The Green Bay Packers are back on track.
After the opening day letdown against the San Francisco 49ers, the Packers rebounded nicely last Thursday against the archrival Chicago Bears with an impressive 23-10 victory. The Packers sacked Bears quarterback Jay Cutler seven times and intercepted him four times. Clay Matthews continued his resurgence with 3.5 sacks, although he arguably could have had more.
Monday night, after a quasi-bye week with having 11 days between games, the Packers play their first road game of the 2012 regular season and make a trip out west to face the Seattle Seahawks at CenturyLink Field.
Last week, the Seahawks handily defeated the Dallas Cowboys 27-7. Marshawn Lynch ran for 129 yards (with 100 yards coming in the second half) and rookie quarterback Russell Wilson was much better than he was in Week 1 finishing 15-20 for 151 yards and one touchdown. More importantly, Wilson did not turn the ball over.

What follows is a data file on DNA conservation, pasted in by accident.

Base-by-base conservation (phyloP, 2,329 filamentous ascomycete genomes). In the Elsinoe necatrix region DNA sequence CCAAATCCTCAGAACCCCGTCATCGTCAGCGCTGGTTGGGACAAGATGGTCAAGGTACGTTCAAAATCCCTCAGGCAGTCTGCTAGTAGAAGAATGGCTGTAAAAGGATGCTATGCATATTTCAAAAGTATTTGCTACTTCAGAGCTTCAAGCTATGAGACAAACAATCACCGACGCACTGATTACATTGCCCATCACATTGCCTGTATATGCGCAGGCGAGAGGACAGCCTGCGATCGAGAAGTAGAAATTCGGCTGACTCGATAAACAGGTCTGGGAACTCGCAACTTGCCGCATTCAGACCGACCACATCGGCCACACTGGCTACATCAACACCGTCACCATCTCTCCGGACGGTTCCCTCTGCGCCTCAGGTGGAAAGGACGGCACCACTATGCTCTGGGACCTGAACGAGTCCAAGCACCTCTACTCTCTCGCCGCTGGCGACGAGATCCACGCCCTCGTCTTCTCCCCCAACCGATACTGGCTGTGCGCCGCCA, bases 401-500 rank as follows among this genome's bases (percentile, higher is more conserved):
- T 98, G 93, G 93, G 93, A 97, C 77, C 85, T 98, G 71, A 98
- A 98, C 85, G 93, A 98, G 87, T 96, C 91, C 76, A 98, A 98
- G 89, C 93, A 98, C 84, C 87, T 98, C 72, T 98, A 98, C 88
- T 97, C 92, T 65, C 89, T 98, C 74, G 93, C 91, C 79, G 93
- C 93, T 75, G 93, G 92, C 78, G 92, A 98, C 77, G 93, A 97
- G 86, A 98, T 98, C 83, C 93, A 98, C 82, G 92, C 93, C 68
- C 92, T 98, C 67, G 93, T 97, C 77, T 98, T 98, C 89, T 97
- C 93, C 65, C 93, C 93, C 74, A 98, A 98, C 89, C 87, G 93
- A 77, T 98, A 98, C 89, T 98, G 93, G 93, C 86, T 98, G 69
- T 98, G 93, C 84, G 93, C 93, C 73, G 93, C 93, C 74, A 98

Let’s take a closer look at this week’s opponent
Scouting the Seahawks
When the 2012 regular season schedule was released, many members of Packer Nation had this game circled as a big one. It was expected that former Packers backup Matt Flynn, who signed with Seattle in the offseason, would get to face off against mentor Aaron Rodgers in a classic student/teacher battle.
Unfortunately, Wilson wanted nothing of it. The rookie out of (ironically) Wisconsin beat Flynn out in training camp and the quarterback duel Packer fans wanted to see suddenly went up in smoke.
This isn’t to take anything away from Wilson, however. Despite his 5’11” stature, Wilson is a mobile quarterback and as he displayed last week is very efficient with the ball and he is not making the stupid mistakes other rookie quarterbacks usually make in their first few games.
Wilson’s targets include Golden Tate and Sidney Rice. Rice gave the Packers fits when he played for the Vikings with Brett Favre at quarterback, but the receiver has had trouble staying healthy ever since. He is expected to play in this game. Tate is a speedster and could also provide trouble for the Packers’ young secondary.